After Sri Lankan protesters booted out former leader Gotabaya Rajapaksa earlier this year, his allies are now looking to water down their demands to curb the powers of the island nation’s presidency.
Lawmakers on Thursday are set to kick off a debate on a constitutional amendment that would curb sweeping powers granted to the president to make the position more accountable to lawmakers. The move is at the heart of plans by current President Ranil Wickremesinghe to calm public anger against Rajapaksa, who led the South Asian island nation to its worst economic crisis since independence.
Still, some lawmakers allied to the Rajapaksa family have been clamoring to scale down the so-called 22nd amendment by wresting back power to the president, delaying the date on which the executive could dissolve Parliament and allowing dual citizens to hold positions in government. Some are even pushing to scrap the amendments altogether in favor of drafting a new constitution.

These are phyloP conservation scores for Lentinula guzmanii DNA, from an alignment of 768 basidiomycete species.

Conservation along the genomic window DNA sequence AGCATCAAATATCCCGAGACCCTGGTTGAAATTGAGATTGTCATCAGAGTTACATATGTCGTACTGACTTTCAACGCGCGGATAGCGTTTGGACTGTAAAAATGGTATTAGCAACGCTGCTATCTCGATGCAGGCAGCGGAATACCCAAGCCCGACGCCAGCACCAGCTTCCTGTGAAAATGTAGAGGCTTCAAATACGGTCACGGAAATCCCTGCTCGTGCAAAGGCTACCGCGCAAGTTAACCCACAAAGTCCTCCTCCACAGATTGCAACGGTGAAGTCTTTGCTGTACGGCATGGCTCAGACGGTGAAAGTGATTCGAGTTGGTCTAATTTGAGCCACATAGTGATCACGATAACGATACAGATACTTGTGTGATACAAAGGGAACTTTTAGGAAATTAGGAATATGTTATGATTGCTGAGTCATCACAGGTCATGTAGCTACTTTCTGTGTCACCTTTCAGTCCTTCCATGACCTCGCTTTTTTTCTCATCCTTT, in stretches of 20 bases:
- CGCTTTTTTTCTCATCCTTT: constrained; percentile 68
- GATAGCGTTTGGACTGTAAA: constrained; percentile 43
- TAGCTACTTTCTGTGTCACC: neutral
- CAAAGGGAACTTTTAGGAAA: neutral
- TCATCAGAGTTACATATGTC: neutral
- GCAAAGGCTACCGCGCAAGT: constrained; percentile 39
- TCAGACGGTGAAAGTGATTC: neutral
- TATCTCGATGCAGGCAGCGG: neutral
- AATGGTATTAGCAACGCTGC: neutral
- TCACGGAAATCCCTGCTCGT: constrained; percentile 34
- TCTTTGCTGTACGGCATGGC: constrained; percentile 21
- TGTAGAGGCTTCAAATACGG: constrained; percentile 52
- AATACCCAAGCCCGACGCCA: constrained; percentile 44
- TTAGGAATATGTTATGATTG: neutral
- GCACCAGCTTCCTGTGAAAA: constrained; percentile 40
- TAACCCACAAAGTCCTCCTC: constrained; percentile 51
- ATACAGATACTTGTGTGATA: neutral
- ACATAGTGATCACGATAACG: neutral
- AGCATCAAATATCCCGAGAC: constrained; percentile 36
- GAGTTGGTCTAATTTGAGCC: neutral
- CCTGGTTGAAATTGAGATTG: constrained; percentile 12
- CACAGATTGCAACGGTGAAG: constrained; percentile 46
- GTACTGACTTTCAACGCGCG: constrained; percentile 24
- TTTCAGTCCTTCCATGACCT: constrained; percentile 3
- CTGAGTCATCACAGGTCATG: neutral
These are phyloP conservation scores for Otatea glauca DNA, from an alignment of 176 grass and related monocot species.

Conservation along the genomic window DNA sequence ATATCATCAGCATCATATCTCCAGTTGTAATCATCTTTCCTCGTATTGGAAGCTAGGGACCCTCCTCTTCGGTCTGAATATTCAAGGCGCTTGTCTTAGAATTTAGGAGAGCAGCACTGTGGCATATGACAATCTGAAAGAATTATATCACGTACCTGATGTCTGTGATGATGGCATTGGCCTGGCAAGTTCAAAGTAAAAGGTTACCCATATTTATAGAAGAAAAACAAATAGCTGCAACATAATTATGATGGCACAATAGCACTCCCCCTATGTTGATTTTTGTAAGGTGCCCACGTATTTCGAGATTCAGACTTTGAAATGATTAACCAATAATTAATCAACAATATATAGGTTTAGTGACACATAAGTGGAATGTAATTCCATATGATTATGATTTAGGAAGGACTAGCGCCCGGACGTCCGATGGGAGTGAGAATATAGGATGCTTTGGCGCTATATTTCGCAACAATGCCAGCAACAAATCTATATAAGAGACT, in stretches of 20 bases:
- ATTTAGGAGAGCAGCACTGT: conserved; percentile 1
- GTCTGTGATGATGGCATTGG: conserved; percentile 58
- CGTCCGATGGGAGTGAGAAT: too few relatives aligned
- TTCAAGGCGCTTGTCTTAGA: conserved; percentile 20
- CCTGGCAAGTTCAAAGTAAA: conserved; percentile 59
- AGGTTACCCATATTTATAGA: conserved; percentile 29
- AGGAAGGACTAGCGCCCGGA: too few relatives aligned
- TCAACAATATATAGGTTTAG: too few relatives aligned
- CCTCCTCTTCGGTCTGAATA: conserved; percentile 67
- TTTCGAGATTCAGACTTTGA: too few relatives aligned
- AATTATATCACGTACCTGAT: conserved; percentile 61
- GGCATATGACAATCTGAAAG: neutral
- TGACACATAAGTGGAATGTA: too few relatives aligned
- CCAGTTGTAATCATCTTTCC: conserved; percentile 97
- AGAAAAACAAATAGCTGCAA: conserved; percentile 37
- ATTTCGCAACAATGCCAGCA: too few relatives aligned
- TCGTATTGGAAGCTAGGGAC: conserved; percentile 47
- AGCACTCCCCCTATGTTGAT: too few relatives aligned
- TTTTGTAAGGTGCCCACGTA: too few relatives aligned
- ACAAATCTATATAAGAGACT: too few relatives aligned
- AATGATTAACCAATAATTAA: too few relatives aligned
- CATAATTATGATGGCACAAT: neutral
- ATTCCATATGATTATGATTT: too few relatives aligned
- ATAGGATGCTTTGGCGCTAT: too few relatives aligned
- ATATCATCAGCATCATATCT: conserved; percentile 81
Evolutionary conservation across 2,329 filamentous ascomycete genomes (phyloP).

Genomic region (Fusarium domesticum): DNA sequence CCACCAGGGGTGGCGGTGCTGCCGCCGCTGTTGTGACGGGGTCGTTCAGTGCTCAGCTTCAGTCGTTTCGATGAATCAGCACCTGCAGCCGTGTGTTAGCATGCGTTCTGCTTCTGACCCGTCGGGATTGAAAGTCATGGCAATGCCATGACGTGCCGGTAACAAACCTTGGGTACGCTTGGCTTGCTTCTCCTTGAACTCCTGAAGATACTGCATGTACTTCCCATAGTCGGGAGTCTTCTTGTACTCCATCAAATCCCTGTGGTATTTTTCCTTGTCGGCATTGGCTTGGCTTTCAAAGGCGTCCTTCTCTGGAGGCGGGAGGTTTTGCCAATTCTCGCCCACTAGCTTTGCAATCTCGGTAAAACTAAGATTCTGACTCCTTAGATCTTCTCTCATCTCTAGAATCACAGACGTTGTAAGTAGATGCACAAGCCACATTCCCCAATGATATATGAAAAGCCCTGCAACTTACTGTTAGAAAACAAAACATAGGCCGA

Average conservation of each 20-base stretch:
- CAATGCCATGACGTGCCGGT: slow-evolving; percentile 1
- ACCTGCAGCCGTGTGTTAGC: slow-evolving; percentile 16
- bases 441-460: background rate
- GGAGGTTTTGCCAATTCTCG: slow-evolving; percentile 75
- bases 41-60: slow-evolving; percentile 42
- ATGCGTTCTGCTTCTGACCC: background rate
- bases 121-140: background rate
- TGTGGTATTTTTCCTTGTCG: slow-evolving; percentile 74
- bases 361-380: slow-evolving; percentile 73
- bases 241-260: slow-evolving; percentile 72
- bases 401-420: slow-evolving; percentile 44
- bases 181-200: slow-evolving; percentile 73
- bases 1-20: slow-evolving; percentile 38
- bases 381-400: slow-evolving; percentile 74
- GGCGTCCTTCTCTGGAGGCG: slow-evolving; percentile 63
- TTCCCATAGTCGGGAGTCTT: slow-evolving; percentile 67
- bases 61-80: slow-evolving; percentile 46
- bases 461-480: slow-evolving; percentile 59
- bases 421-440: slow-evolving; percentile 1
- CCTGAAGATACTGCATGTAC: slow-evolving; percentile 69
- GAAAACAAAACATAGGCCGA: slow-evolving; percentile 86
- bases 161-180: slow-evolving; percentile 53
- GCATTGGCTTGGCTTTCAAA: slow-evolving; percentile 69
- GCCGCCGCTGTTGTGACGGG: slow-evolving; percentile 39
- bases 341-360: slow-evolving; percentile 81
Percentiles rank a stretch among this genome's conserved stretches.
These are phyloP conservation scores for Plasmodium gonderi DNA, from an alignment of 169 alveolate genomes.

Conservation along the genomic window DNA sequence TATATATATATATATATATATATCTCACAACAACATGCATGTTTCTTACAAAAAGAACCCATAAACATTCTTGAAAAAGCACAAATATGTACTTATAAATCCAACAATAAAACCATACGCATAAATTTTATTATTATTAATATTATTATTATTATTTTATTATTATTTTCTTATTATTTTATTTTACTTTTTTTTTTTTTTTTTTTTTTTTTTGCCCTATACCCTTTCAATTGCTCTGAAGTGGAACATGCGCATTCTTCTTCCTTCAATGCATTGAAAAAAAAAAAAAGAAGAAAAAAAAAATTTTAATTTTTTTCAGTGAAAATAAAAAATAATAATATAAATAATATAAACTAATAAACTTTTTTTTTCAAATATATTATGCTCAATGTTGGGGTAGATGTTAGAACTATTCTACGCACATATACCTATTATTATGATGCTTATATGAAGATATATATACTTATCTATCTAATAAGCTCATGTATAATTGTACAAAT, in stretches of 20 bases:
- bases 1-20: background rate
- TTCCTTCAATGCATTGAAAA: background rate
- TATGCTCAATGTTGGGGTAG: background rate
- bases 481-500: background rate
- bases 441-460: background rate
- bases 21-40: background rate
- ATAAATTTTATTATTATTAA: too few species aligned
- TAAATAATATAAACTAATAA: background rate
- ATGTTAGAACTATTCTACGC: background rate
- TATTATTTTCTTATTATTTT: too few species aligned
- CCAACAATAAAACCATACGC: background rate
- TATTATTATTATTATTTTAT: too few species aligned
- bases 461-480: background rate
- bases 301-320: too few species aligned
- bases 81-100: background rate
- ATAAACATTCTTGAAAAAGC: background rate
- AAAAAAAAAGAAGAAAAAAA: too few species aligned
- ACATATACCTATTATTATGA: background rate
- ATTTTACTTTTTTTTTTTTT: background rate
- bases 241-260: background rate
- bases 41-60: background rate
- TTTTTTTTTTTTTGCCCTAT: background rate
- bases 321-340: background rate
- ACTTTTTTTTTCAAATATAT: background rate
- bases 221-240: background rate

Both moves would help ease a political comeback for the family that dominated the nation’s politics for two decades. Rajapaksa allies are hoping the tactics will also delay national elections – another key demand of the opposition and protesters – buying the former president and his family more time to regroup.
comes as Wickremesinghe’s government is pushing for final approval of a US$2.9 billion (S$4.1 billion) International Monetary Fund program to help the island out of its economic malaise. The IMF and Colombo’s creditors, including India, will be watching for signs that democratic reforms are underway in the island nation.
“There is a clear need to address structural reforms, in the context of the IMF agreement,” said Bhavani Fonseka, senior researcher at the Colombo-based Centre for Policy Alternatives. “The political reforms don’t even go halfway in meeting the demand of the people for system change.”